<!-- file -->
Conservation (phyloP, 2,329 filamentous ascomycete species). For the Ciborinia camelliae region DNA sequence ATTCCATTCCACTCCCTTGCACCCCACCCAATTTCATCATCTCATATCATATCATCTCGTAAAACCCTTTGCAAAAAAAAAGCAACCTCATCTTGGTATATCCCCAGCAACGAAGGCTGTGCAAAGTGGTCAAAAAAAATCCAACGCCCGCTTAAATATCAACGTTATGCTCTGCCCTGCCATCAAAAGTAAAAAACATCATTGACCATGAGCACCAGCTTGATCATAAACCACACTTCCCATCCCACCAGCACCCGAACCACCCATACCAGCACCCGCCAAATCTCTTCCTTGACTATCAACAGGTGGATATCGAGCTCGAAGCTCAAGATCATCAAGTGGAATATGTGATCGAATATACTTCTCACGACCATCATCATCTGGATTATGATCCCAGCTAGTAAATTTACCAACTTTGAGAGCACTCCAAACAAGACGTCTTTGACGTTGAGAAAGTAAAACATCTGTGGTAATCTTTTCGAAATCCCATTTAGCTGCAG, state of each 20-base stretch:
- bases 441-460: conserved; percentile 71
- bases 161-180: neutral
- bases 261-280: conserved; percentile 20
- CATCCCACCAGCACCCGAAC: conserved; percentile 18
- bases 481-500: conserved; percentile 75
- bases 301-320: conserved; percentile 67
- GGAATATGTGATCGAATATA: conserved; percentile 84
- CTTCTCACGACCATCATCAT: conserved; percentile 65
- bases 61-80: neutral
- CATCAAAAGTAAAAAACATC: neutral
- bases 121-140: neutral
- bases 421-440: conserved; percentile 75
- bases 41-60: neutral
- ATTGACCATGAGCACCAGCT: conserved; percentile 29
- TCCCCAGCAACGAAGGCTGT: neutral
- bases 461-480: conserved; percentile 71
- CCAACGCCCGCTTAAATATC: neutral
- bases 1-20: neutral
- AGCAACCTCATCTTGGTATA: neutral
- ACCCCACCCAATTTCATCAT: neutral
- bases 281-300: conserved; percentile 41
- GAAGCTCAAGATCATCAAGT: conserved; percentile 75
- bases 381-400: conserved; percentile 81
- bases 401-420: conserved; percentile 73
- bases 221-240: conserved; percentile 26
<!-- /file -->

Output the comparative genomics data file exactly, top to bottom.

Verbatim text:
Conservation (phyloP, 2,329 filamentous ascomycete species). For the Ciborinia camelliae region DNA sequence ATTCCATTCCACTCCCTTGCACCCCACCCAATTTCATCATCTCATATCATATCATCTCGTAAAACCCTTTGCAAAAAAAAAGCAACCTCATCTTGGTATATCCCCAGCAACGAAGGCTGTGCAAAGTGGTCAAAAAAAATCCAACGCCCGCTTAAATATCAACGTTATGCTCTGCCCTGCCATCAAAAGTAAAAAACATCATTGACCATGAGCACCAGCTTGATCATAAACCACACTTCCCATCCCACCAGCACCCGAACCACCCATACCAGCACCCGCCAAATCTCTTCCTTGACTATCAACAGGTGGATATCGAGCTCGAAGCTCAAGATCATCAAGTGGAATATGTGATCGAATATACTTCTCACGACCATCATCATCTGGATTATGATCCCAGCTAGTAAATTTACCAACTTTGAGAGCACTCCAAACAAGACGTCTTTGACGTTGAGAAAGTAAAACATCTGTGGTAATCTTTTCGAAATCCCATTTAGCTGCAG, state of each 20-base stretch:
- bases 441-460: conserved; percentile 71
- bases 161-180: neutral
- bases 261-280: conserved; percentile 20
- CATCCCACCAGCACCCGAAC: conserved; percentile 18
- bases 481-500: conserved; percentile 75
- bases 301-320: conserved; percentile 67
- GGAATATGTGATCGAATATA: conserved; percentile 84
- CTTCTCACGACCATCATCAT: conserved; percentile 65
- bases 61-80: neutral
- CATCAAAAGTAAAAAACATC: neutral
- bases 121-140: neutral
- bases 421-440: conserved; percentile 75
- bases 41-60: neutral
- ATTGACCATGAGCACCAGCT: conserved; percentile 29
- TCCCCAGCAACGAAGGCTGT: neutral
- bases 461-480: conserved; percentile 71
- CCAACGCCCGCTTAAATATC: neutral
- bases 1-20: neutral
- AGCAACCTCATCTTGGTATA: neutral
- ACCCCACCCAATTTCATCAT: neutral
- bases 281-300: conserved; percentile 41
- GAAGCTCAAGATCATCAAGT: conserved; percentile 75
- bases 381-400: conserved; percentile 81
- bases 401-420: conserved; percentile 73
- bases 221-240: conserved; percentile 26